The government is having an impossible time offloading its failed S&Ls, so it is holding GOING OUT OF BUSINESS sales at ROCK-BOTTOM PRICES.
To speed up the process, it has hired used-car salesmen to do the selling.That's how I met Smiley, who was standing outside Crazy Sam's Savings and Loan Lot in Rockville.
"Can I help you?" Smiley asked. "We have some unbelievable buys on 1987 and 1989 savings and loans. Here's a sporty little thrift model. It's hardly been used because the owner is doing 10 years in San Quentin. You can open up for business tomorrow morning."
"I'm just looking," I told him.
"Come over here. This is a steal. It comes equipped with six teller cages and has an Italian marble floor and Lalique chandeliers. You're never going to find one like this."
"Will you take my old S&L on a trade-in?"
"It depends. How much do you owe on yours?"
"I'm in the red for $330 million, but I expect to be bailed out by the government at any moment."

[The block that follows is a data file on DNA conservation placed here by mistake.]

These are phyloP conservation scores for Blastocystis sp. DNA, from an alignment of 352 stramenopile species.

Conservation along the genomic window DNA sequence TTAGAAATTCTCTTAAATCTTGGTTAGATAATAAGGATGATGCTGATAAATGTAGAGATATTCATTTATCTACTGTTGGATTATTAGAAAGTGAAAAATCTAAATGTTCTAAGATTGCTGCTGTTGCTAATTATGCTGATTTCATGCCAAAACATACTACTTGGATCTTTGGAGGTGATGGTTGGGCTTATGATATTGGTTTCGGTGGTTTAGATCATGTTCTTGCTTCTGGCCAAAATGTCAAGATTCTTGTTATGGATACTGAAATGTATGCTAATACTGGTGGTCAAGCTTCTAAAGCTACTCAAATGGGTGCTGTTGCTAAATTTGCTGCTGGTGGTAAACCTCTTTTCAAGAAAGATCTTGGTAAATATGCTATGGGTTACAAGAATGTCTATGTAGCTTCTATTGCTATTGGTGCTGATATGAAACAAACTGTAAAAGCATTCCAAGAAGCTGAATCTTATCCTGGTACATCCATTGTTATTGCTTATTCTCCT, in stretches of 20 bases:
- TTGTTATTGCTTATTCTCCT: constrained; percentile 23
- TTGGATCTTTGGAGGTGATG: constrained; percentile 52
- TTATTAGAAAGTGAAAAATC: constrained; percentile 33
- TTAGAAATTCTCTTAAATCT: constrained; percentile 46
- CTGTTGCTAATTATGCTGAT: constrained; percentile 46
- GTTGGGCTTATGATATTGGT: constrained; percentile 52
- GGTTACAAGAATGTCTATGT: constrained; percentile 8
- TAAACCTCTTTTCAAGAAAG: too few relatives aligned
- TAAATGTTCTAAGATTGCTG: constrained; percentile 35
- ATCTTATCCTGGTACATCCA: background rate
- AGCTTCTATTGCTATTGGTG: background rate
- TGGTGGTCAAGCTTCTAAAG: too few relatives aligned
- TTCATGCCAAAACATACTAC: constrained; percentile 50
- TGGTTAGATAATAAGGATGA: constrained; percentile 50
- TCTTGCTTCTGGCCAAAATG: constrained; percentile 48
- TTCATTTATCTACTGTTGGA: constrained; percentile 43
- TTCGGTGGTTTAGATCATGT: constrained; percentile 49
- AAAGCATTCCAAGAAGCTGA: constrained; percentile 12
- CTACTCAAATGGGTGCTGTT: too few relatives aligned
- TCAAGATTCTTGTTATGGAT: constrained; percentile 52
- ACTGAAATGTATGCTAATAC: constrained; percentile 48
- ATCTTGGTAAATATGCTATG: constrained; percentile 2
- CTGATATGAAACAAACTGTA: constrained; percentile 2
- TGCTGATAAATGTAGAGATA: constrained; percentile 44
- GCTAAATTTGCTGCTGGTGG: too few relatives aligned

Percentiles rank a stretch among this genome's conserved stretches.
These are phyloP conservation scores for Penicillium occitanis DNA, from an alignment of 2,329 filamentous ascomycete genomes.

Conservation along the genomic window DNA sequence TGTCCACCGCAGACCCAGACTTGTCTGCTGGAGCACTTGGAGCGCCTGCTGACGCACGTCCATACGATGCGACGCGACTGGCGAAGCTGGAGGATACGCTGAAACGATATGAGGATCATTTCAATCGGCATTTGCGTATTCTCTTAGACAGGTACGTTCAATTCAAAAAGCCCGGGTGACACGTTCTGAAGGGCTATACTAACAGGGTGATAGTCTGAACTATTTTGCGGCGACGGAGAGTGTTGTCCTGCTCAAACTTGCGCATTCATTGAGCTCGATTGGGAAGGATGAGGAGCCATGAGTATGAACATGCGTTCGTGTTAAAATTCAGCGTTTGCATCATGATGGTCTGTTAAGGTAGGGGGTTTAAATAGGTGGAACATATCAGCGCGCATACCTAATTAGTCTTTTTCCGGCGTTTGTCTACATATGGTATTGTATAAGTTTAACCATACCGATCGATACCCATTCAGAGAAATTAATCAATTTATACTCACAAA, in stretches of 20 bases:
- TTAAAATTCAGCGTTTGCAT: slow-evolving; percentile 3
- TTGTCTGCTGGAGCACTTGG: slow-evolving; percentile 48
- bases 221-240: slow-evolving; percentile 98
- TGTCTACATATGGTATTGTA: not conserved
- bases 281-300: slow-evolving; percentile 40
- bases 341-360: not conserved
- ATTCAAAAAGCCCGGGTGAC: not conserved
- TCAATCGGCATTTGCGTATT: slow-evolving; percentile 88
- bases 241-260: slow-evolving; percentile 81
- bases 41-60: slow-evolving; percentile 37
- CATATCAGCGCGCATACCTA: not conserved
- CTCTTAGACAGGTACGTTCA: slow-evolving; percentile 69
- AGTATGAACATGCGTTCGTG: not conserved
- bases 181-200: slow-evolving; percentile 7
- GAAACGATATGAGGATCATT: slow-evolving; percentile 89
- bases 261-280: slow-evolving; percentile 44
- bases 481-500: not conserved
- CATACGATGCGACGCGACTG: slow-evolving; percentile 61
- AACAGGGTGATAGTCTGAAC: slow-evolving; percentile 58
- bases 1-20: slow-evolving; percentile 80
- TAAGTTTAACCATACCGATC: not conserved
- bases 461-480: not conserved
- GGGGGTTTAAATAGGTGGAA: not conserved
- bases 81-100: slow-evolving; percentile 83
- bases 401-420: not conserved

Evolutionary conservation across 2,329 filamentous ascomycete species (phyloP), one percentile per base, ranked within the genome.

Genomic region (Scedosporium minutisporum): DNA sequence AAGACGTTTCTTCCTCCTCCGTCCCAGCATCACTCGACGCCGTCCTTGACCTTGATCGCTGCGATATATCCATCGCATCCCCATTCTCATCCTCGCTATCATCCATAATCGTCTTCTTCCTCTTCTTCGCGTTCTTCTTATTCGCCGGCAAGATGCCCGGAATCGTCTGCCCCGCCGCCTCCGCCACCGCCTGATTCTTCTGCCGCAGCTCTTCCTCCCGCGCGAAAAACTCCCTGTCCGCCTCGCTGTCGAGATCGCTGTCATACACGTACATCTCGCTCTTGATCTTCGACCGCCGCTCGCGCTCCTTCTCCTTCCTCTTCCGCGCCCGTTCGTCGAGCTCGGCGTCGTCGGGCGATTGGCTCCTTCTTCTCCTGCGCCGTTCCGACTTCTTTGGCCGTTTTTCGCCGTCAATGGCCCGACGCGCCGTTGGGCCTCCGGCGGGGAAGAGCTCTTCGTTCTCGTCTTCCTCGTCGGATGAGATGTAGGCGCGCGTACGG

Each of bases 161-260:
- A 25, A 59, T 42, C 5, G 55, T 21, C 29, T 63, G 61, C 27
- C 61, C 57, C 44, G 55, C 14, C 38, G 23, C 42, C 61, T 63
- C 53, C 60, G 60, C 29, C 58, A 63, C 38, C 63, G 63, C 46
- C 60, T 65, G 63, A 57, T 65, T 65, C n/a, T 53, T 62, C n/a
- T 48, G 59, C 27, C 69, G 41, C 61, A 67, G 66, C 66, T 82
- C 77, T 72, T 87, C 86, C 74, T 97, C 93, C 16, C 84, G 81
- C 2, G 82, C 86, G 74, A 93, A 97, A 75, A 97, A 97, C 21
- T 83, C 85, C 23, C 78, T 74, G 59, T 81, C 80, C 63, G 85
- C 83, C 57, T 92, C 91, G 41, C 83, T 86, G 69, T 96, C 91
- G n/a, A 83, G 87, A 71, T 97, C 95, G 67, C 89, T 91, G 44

The salesman looked in his blue book. "I think that we can give you $450 for your bank. The taxpayers will pick up the rest. Come over here, I want to show you an S&L drive-in model. It was only used by a little old lady on Sundays."
"The safe is empty."
"The previous owner took that with him when he moved to Brazil. We'll install another safe from one of our other S&Ls. Do you see that savings and loan over there in the lot? We inherited that from a very close relative of the president of the United States. It's in tiptop condition, and we're selling it for $50 and a handshake."
"It appears to be in good shape," I admitted, "but there must be a catch if you're only asking $50 for it."
"We're just trying to clear out all these defunct S&Ls so that we can bring some more in. Our policy is, `Everything must go.' You'll never see bargain basement prices like this again."
"The one with the colonial facade looks nice."
"You have a sharp eye for S&Ls, sir. That happens to be the Abigail Adams Dime Savings of Miami. It only lost $1 billion, but structurally it's as sound today as when it was first chartered. The owners put in their own spa and golf course in the back for their family. I have been authorized to let you have this bank for $3,000, with 10 percent down."
"Three thousand dollars is an awful lot of money to pay for a busted bank."
"Okay, give me $2,000 and we'll throw in Charlie Keating's desk for nothing."